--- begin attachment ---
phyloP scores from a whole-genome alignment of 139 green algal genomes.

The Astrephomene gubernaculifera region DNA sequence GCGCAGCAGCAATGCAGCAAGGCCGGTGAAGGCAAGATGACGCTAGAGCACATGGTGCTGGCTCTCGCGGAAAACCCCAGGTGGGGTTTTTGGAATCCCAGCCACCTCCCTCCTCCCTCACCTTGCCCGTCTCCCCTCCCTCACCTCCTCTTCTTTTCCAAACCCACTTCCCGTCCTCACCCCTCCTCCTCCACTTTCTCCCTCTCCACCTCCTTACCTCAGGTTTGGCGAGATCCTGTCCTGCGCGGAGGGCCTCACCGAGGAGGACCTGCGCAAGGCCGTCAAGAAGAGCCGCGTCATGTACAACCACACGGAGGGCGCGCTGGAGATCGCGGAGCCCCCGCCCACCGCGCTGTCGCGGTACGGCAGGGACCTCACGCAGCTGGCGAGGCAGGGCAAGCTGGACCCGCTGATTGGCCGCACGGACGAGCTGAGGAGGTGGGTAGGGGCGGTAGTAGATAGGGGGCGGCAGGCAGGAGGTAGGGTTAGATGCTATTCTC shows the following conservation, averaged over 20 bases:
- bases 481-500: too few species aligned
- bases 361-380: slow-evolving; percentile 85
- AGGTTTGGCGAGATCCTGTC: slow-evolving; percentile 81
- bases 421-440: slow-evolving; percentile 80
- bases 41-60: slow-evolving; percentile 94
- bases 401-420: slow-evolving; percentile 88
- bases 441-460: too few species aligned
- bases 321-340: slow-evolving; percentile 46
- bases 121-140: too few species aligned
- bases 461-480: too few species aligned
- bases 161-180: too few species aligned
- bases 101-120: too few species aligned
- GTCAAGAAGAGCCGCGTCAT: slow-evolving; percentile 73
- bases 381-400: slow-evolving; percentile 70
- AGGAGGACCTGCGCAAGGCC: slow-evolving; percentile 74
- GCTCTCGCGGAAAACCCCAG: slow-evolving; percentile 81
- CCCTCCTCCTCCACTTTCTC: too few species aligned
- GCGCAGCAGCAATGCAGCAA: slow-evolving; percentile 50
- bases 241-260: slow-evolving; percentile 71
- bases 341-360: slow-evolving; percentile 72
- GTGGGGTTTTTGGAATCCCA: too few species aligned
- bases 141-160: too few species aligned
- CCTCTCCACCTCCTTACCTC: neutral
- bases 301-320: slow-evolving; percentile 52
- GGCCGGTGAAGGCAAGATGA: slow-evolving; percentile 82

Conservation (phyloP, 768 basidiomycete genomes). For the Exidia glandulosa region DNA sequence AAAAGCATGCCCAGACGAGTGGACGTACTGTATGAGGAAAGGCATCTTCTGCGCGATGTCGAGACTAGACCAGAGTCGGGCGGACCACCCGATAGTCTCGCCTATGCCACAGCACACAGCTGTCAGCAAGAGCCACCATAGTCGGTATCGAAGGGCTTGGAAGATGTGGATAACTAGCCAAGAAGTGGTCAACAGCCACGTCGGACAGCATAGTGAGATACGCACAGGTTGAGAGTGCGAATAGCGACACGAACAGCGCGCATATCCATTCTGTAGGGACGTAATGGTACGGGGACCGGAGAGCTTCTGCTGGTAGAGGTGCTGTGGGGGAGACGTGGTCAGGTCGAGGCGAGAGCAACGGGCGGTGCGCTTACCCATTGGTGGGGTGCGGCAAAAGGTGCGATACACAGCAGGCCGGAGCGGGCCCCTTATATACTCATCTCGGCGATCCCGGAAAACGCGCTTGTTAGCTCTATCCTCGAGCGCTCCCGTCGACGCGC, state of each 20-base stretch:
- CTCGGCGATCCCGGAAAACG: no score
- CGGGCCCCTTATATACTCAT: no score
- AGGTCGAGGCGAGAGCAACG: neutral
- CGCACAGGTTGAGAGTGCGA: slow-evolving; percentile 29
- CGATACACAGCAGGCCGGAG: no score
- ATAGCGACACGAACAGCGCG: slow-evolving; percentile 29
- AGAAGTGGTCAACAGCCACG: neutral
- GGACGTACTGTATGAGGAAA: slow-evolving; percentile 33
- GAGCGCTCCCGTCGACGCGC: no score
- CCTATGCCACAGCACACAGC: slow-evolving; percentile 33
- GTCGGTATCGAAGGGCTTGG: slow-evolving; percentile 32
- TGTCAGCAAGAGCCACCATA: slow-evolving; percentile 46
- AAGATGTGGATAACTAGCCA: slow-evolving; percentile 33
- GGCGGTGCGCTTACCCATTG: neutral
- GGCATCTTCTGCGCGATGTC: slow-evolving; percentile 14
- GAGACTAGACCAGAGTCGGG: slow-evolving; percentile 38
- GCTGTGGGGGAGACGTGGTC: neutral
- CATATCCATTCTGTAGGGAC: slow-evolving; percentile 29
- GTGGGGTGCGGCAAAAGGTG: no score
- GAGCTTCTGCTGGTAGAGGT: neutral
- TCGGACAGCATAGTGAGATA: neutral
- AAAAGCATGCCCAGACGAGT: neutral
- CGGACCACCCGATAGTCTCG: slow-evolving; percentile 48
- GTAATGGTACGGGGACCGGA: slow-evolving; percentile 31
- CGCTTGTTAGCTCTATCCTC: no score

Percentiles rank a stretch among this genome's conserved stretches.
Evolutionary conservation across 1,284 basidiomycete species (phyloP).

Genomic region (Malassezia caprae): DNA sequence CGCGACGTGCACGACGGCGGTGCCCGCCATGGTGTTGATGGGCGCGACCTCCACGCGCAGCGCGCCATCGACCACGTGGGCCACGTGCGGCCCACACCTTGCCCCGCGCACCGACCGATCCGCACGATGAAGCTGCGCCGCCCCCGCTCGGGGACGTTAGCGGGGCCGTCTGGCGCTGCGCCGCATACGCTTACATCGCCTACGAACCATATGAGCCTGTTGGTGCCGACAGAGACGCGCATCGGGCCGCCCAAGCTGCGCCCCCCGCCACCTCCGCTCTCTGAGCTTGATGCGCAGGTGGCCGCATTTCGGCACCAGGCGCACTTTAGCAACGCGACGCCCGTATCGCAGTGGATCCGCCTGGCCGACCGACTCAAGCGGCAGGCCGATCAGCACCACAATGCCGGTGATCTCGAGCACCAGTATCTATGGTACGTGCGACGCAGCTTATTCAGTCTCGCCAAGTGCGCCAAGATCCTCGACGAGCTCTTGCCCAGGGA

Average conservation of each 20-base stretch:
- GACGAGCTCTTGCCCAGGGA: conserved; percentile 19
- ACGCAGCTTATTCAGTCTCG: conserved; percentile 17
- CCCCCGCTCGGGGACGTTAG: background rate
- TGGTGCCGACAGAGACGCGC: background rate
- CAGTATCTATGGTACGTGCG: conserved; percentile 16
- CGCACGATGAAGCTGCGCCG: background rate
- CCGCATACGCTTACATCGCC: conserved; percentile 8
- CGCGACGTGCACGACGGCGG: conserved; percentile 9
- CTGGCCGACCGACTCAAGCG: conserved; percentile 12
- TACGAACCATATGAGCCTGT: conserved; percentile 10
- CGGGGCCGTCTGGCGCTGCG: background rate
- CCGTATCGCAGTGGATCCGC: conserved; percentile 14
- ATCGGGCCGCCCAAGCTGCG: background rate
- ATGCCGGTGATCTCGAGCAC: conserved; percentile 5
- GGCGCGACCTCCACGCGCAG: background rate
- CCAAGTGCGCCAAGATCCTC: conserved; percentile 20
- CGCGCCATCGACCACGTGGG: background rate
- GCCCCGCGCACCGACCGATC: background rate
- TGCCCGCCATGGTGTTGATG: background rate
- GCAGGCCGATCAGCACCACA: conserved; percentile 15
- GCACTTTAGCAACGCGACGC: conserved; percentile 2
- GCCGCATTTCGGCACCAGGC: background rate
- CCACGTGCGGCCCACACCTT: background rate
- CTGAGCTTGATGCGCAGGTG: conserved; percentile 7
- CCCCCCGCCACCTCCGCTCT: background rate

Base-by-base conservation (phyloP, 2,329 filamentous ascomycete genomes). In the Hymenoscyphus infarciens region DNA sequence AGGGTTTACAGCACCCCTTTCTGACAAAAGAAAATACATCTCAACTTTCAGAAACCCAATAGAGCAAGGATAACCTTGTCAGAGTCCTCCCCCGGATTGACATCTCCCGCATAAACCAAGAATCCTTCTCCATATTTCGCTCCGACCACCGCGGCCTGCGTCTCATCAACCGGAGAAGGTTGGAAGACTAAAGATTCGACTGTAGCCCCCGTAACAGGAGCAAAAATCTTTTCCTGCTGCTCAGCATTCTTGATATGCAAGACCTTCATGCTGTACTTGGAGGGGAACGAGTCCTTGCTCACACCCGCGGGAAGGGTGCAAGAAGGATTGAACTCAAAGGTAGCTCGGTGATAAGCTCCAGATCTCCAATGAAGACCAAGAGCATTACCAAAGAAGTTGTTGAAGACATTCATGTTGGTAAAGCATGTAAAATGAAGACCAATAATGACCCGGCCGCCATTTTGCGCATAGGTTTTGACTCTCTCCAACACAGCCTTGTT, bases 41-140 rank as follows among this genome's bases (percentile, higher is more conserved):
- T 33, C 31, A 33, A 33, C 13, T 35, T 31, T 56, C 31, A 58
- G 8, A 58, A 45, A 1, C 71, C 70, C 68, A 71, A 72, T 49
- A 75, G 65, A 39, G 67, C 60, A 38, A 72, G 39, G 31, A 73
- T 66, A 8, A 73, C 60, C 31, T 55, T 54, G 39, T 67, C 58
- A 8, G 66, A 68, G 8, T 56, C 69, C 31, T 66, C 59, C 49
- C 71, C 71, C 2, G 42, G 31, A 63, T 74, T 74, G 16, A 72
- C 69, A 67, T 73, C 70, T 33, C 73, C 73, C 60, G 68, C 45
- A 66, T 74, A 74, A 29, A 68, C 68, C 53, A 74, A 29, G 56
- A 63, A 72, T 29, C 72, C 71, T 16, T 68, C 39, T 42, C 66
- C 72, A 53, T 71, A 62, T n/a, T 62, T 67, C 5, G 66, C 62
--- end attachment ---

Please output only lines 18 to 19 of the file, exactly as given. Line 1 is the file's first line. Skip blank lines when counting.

- GCTCTCGCGGAAAACCCCAG: slow-evolving; percentile 81
- CCCTCCTCCTCCACTTTCTC: too few species aligned